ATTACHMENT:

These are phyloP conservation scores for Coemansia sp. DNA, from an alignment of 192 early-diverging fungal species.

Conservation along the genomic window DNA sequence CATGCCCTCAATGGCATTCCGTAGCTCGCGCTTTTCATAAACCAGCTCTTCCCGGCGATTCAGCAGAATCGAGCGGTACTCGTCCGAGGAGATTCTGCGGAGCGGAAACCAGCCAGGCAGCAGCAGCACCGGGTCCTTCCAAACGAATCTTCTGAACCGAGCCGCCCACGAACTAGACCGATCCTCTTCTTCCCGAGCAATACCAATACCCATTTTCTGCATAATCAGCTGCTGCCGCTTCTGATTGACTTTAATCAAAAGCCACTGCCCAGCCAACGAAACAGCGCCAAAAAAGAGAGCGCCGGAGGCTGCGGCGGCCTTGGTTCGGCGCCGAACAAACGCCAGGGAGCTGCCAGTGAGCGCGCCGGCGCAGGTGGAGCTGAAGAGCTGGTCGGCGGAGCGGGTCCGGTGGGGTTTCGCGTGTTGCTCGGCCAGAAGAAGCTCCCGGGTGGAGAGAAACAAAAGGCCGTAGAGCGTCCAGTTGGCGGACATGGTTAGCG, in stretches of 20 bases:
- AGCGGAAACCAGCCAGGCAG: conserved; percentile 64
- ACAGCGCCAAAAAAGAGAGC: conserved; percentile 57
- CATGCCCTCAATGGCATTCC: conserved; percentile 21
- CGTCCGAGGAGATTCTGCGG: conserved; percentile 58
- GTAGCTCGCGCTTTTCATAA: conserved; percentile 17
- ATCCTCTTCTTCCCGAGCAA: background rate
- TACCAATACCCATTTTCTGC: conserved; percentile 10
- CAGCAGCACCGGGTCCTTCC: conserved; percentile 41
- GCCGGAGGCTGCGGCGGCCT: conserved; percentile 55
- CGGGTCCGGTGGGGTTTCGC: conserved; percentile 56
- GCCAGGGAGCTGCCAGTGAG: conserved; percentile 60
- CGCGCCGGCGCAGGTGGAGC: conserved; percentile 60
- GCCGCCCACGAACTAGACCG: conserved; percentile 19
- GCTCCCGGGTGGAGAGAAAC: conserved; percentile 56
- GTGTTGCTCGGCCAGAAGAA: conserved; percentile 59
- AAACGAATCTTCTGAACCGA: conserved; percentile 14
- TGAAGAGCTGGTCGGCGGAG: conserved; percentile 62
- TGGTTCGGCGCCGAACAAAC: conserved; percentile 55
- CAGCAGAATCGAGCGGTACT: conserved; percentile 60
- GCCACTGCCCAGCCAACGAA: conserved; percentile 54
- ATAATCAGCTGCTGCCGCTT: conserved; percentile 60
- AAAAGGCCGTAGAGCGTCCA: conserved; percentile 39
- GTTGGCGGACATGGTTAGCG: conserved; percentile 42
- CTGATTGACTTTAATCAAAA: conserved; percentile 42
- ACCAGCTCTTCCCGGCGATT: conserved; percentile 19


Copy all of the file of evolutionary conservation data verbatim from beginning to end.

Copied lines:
These are phyloP conservation scores for Coemansia sp. DNA, from an alignment of 192 early-diverging fungal species.

Conservation along the genomic window DNA sequence CATGCCCTCAATGGCATTCCGTAGCTCGCGCTTTTCATAAACCAGCTCTTCCCGGCGATTCAGCAGAATCGAGCGGTACTCGTCCGAGGAGATTCTGCGGAGCGGAAACCAGCCAGGCAGCAGCAGCACCGGGTCCTTCCAAACGAATCTTCTGAACCGAGCCGCCCACGAACTAGACCGATCCTCTTCTTCCCGAGCAATACCAATACCCATTTTCTGCATAATCAGCTGCTGCCGCTTCTGATTGACTTTAATCAAAAGCCACTGCCCAGCCAACGAAACAGCGCCAAAAAAGAGAGCGCCGGAGGCTGCGGCGGCCTTGGTTCGGCGCCGAACAAACGCCAGGGAGCTGCCAGTGAGCGCGCCGGCGCAGGTGGAGCTGAAGAGCTGGTCGGCGGAGCGGGTCCGGTGGGGTTTCGCGTGTTGCTCGGCCAGAAGAAGCTCCCGGGTGGAGAGAAACAAAAGGCCGTAGAGCGTCCAGTTGGCGGACATGGTTAGCG, in stretches of 20 bases:
- AGCGGAAACCAGCCAGGCAG: conserved; percentile 64
- ACAGCGCCAAAAAAGAGAGC: conserved; percentile 57
- CATGCCCTCAATGGCATTCC: conserved; percentile 21
- CGTCCGAGGAGATTCTGCGG: conserved; percentile 58
- GTAGCTCGCGCTTTTCATAA: conserved; percentile 17
- ATCCTCTTCTTCCCGAGCAA: background rate
- TACCAATACCCATTTTCTGC: conserved; percentile 10
- CAGCAGCACCGGGTCCTTCC: conserved; percentile 41
- GCCGGAGGCTGCGGCGGCCT: conserved; percentile 55
- CGGGTCCGGTGGGGTTTCGC: conserved; percentile 56
- GCCAGGGAGCTGCCAGTGAG: conserved; percentile 60
- CGCGCCGGCGCAGGTGGAGC: conserved; percentile 60
- GCCGCCCACGAACTAGACCG: conserved; percentile 19
- GCTCCCGGGTGGAGAGAAAC: conserved; percentile 56
- GTGTTGCTCGGCCAGAAGAA: conserved; percentile 59
- AAACGAATCTTCTGAACCGA: conserved; percentile 14
- TGAAGAGCTGGTCGGCGGAG: conserved; percentile 62
- TGGTTCGGCGCCGAACAAAC: conserved; percentile 55
- CAGCAGAATCGAGCGGTACT: conserved; percentile 60
- GCCACTGCCCAGCCAACGAA: conserved; percentile 54
- ATAATCAGCTGCTGCCGCTT: conserved; percentile 60
- AAAAGGCCGTAGAGCGTCCA: conserved; percentile 39
- GTTGGCGGACATGGTTAGCG: conserved; percentile 42
- CTGATTGACTTTAATCAAAA: conserved; percentile 42
- ACCAGCTCTTCCCGGCGATT: conserved; percentile 19